Rights of all People Admitted to an Inpatient Facility
Everyone admitted to an inpatient facility or receiving involuntary community treatment must be given information about their medication and treatment. This information must be provided in a form the person can understand.
A discharge plan must be prepared for all people admitted to an inpatient facility. The plan must contain arrangements for accommodation, ongoing treatment and rehabilitation after discharge. The person must be consulted about the arrangements in the discharge plan, and once it has been prepared, provided with information about the plan.
A person has the right to expect that information about them will remain confidential. Section 91 of the Mental Health and Related Services Act does provide for some situations where information can be released, for example when the information is necessary for criminal proceedings, or where it is important for the ongoing care or treatment of the person receiving treatment.
Access to records
A person can apply to access their medical records by writing a short letter to the authorised psychiatric practitioner outlining what information the person wishes to access and why. A response should be received within thirty days. If access is refused, the person has the right to appeal this decision to the Mental Health Review Tribunal.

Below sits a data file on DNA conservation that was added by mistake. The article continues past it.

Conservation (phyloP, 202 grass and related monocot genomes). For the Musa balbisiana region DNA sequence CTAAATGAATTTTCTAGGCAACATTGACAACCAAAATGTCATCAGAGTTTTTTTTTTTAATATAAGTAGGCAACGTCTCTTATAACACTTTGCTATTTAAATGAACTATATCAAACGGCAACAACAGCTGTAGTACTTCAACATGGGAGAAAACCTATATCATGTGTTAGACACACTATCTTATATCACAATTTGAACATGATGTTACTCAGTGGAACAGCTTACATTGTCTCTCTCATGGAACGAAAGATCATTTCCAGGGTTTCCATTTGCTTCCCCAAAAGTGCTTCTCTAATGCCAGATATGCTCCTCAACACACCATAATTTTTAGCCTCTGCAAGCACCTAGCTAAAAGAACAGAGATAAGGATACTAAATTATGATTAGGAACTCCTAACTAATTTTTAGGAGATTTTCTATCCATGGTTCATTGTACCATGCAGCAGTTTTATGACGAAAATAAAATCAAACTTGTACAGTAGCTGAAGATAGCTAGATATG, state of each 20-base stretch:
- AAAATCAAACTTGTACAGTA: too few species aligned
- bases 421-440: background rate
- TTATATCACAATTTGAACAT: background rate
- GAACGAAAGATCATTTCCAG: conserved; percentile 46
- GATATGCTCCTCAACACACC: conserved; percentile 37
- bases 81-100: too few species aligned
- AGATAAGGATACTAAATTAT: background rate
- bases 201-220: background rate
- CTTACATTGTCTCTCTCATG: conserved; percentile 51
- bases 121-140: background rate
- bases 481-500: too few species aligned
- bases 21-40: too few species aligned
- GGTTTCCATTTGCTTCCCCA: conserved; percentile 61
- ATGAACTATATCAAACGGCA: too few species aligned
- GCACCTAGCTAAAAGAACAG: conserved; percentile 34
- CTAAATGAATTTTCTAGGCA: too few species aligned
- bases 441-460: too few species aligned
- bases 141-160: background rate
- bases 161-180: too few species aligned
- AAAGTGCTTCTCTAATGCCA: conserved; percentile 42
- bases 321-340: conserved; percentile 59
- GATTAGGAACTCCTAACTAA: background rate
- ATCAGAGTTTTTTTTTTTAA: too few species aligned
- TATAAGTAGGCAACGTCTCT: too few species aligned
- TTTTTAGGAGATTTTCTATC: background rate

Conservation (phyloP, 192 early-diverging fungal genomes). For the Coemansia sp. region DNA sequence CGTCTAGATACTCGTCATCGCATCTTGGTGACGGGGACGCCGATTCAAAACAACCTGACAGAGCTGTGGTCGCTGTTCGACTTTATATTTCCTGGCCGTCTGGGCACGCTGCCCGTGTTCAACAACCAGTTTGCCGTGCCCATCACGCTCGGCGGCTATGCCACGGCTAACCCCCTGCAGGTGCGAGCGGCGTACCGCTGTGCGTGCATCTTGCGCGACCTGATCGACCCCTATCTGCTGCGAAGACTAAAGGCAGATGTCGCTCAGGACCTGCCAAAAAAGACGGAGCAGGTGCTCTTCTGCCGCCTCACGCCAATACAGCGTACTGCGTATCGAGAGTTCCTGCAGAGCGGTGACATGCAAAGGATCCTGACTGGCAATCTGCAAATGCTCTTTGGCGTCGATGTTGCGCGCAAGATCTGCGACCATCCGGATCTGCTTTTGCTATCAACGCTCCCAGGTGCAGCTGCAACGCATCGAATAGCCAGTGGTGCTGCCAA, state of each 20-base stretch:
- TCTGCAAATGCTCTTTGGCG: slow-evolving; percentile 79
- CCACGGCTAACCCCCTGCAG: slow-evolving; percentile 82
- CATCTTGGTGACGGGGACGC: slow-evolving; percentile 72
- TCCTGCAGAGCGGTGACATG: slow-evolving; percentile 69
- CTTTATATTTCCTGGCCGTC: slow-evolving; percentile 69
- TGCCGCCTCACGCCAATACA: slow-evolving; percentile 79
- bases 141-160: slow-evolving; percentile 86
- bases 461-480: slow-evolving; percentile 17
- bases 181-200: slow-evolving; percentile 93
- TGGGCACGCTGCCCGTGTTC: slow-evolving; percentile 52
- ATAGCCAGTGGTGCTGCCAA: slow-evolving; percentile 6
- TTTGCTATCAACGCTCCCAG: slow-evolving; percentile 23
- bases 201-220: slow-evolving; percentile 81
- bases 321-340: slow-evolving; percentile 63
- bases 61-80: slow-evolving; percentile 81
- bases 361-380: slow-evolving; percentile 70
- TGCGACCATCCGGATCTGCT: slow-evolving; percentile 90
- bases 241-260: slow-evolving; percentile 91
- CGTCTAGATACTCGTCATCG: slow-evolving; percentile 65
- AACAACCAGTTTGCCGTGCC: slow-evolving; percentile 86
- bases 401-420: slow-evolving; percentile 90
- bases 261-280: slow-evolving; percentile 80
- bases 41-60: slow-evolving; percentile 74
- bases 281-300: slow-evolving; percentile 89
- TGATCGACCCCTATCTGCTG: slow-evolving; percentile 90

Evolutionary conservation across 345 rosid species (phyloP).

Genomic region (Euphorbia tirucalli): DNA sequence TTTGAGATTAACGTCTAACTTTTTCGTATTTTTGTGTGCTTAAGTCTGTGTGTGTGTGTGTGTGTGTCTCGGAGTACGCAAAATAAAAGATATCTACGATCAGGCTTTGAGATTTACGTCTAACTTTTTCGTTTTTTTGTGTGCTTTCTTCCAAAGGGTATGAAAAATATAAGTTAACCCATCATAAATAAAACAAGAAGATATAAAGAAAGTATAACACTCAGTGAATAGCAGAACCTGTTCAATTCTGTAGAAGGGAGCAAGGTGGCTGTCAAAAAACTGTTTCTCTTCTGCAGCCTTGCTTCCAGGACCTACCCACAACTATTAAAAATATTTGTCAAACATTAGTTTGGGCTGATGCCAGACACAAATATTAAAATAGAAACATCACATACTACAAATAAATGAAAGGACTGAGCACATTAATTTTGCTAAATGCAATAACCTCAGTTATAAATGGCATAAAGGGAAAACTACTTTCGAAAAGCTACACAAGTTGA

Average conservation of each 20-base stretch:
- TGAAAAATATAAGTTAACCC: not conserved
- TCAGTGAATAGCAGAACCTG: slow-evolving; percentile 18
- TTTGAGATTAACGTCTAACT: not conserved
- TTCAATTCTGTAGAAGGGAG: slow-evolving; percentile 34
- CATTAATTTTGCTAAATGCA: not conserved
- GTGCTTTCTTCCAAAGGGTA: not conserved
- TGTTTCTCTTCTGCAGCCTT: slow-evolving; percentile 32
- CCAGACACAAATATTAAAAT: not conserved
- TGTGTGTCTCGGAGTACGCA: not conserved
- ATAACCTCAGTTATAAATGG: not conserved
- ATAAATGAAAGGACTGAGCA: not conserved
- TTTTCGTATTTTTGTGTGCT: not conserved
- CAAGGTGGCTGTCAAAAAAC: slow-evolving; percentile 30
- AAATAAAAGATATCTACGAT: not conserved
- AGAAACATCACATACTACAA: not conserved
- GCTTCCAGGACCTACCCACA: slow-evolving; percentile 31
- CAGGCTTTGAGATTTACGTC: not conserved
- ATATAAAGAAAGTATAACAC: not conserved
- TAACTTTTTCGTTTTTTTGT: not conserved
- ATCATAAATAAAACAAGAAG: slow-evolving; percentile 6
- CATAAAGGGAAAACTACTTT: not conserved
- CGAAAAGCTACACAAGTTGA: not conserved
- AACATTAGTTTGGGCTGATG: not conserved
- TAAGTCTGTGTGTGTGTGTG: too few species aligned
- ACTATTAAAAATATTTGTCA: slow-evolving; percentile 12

A person being treated in an inpatient facility must have free access to send and receive mail and to make and receive phone calls (subject to this being practicable and the person paying the cost of calls). Similarly, a person must be able to receive visitors in reasonable privacy during visiting hours at the hospital.
If there is a possibility that the person receiving treatment or others are placed at risk by access to mail, telephone or visitors, these rights may be curtailed by order of an authorised psychiatric practitioner.
Any such order must be reviewed daily. The Mental Health Review Tribunal must be notified, and the person must be informed of the right to apply to the Tribunal to have the order reviewed.
Any person receiving treatment from NT Mental Health Services may complain to the service if unhappy with any aspect of their treatment and care.
Complaints directly to the mental health service may be made informally, or more formal complaints may be made in writing on forms that are available from the mental health service.
A person can also complain to the Community Visitor Program or to the Health and Community Services Complaints Commission.